We have all heard the saying, “It’s not what you know, it’s who you know,” and it’s often very true. Personal relationships of trust and confidence are the building blocks of business.
Building relationships early in business is critical and asking your friends, family, and business acquaintances for an introduction to someone in their networking sphere could lead to an important connection. All rainmakers and serious players understand that to win in business, you must cultivate the art of networking, trust, and relationships. Until the matrix takes over, business is transacted between people, and relationships are personal.
In the world of business, upon meeting someone new, you’ll go through a quick review of mutual connections. When we add to our network, the new person also becomes a first-degree connection, linked to dozens of other potential connections –in other words, new possible connections. We’ve all heard of the concept of this connection on LinkedIn.
Whether you are at a small hangout amongst friends and acquaintances, or you are a delegate at a large industry conference and want to meet someone, or you’re conducting some business development, most of us depend on introductions from people we already know to expand our networks. As industry conferences have become digital or hybrid events, it’s increasingly difficult to meet new people and make a personal connection. While well-conceived cold outreach (increasingly enabled by digital conferencing technology) can lead to a new connection, a warm introduction from someone that is mutually known and trusted dramatically increases your chances of success and accelerates the speed of transacting.
It is essential to carefully craft your “ask”, which often means writing a targeted and polite introduction request. Be clear about why you’re asking for in an introduction. It is also important to give the person an “out” to say no without feeling badly.
Here are some other practical tips for asking for a connection:
Be clear about how you know the person who will introduce you. You’ll usually be asking a colleague or friend. However, sometimes you may ask for an introduction from someone you don’t know very well. If so, make it easy on them; you don’t want to make the recipient of your request guess who you are. Your message could start with something simple: “We met last year at the Pegasus conference during the financial modeling breakout session. I enjoyed our conversation about big data.”
Be as specific about why you’re asking for the introduction. Discuss why connecting to the particular person could help you reach your goals and why you decided to ask the person receiving your request.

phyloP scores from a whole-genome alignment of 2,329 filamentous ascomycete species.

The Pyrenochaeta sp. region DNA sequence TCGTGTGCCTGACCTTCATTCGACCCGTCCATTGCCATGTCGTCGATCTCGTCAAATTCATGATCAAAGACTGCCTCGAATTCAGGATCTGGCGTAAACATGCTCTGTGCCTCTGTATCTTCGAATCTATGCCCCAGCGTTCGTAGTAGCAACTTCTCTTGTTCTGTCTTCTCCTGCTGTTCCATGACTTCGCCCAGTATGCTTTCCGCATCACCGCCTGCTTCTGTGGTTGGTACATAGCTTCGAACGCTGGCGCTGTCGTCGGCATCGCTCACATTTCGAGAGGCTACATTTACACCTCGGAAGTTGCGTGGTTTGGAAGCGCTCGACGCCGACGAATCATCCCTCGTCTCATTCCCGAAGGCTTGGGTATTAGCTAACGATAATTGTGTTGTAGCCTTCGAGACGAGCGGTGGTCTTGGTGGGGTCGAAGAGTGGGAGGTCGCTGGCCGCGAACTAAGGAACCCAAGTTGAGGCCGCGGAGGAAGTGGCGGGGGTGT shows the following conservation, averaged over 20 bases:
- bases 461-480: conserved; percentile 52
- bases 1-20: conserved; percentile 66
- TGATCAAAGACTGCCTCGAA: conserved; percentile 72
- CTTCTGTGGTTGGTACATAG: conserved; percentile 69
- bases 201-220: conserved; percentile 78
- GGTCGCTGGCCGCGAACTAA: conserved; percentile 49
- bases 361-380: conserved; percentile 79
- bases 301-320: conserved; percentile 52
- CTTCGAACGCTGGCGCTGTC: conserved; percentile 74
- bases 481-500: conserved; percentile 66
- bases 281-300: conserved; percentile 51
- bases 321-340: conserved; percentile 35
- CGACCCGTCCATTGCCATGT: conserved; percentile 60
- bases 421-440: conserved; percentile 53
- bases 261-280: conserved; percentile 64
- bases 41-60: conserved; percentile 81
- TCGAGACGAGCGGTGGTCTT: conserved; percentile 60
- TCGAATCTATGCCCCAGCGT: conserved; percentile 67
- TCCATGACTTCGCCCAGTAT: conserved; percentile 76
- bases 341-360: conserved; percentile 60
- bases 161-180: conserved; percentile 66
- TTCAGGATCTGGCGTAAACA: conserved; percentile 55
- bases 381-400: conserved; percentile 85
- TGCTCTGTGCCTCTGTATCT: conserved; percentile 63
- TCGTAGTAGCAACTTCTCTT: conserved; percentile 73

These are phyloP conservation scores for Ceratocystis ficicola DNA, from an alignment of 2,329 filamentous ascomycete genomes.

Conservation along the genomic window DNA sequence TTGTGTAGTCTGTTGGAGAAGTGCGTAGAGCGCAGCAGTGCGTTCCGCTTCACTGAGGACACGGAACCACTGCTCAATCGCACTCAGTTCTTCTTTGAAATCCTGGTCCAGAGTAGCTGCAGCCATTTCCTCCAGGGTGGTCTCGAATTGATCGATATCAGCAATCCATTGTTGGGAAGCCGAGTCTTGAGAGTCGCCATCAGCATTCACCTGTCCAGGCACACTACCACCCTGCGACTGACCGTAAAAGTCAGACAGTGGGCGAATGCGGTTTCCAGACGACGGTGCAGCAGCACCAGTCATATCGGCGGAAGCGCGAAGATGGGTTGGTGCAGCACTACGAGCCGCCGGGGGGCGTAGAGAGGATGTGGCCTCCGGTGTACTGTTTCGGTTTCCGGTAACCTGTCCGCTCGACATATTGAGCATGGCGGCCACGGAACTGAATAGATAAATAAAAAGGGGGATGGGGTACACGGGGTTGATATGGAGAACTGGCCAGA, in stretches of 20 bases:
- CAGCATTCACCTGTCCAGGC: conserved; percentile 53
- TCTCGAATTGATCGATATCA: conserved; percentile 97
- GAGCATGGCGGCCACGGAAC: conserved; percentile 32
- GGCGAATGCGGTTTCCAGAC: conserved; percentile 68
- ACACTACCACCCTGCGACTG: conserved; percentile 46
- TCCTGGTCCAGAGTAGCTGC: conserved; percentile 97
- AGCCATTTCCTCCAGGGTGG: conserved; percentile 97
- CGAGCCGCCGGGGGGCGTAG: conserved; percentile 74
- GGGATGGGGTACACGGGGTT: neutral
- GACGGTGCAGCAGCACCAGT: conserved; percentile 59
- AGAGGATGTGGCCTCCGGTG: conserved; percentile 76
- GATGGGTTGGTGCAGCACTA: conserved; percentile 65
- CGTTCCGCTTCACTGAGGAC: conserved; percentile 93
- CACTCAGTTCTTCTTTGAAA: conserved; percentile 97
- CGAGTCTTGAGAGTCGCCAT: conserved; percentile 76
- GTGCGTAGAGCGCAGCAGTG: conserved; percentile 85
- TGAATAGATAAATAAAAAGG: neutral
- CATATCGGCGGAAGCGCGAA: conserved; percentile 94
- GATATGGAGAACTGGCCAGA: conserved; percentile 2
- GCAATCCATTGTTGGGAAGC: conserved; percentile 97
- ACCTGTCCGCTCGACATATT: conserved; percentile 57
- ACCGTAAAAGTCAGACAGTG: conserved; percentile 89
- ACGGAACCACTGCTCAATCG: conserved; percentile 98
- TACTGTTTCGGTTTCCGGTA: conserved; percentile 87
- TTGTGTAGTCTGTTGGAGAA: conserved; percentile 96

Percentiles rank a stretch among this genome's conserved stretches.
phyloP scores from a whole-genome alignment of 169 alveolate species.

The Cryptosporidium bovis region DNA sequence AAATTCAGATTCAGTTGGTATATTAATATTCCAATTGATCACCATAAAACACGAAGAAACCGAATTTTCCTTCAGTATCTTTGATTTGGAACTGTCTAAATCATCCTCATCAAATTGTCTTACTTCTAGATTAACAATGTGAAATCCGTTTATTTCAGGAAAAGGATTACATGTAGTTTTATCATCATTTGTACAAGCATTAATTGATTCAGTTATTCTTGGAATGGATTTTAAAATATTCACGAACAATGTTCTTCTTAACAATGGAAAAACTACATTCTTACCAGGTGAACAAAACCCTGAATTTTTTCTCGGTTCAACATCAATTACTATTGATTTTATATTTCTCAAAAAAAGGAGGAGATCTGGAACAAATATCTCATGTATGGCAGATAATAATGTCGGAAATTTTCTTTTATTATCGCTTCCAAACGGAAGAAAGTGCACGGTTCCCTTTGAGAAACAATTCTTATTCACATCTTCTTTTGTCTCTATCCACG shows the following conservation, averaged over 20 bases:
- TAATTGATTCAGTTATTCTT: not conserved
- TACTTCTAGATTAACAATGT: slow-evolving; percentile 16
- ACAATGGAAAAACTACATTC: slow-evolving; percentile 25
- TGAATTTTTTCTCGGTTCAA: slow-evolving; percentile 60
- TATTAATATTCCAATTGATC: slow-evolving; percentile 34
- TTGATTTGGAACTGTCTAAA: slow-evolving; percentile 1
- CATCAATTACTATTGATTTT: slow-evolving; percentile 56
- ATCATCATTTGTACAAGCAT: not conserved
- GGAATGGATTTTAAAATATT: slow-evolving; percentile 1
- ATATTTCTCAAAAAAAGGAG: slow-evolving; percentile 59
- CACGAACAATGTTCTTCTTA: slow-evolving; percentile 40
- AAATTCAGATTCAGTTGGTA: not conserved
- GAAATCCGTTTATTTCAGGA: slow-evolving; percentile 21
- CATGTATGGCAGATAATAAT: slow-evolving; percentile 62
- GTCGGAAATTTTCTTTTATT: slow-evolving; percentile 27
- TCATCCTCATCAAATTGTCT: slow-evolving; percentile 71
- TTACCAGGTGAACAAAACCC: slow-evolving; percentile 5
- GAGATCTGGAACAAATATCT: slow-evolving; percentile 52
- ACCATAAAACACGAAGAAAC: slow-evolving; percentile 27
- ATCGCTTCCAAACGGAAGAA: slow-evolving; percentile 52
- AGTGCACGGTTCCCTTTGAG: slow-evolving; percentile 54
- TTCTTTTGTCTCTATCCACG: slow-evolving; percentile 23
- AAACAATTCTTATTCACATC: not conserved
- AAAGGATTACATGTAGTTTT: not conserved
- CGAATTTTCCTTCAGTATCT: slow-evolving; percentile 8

Make it easy. Write a draft of the introduction for them. For example, if you’d like an introduction to a venture capitalist, craft an email that your contact can easily forward to that investor. When asking for the intro, include information you want that person to be aware of, such as information about the company, or attach an investor deck. Your email should be clear, quick to your point, and say, “Hi John, I know you are close with the team at XXX. I would appreciate the opportunity to be introduced. Here are some details of what my company does, and I have also attached my deck. Thank you, Your help is most appreciated.”
Be brief. Make it Personal. Make your email short, to the point, and personalize it so once it has been forwarded, there is an interest in taking the intro to the next step. Each introduction should be personalized and different with the name of the person or the company. Include a line of why you want to connect with them and the importance of this relationship to you. This will increase the chances of them agreeing to take the intro. For example: “Hi, Susan. From your LinkedIn profile, I see you know the team at HighFly. I also work in the Data world and would enjoy meeting John. He would be invaluable to my company. May I ask you to intro?”
Give your subject line some thought. It is the first thing someone sees. Subject lines can increase the chances your email gets opened. The email’s subject should be direct, “Requesting an Introduction to John.” Additional details in your email should include the name of your company and the purpose of the intro. So, when someone forwards your email to their contact asking her permission to make that intro, they’ll see the subject, your name, and you want to meet.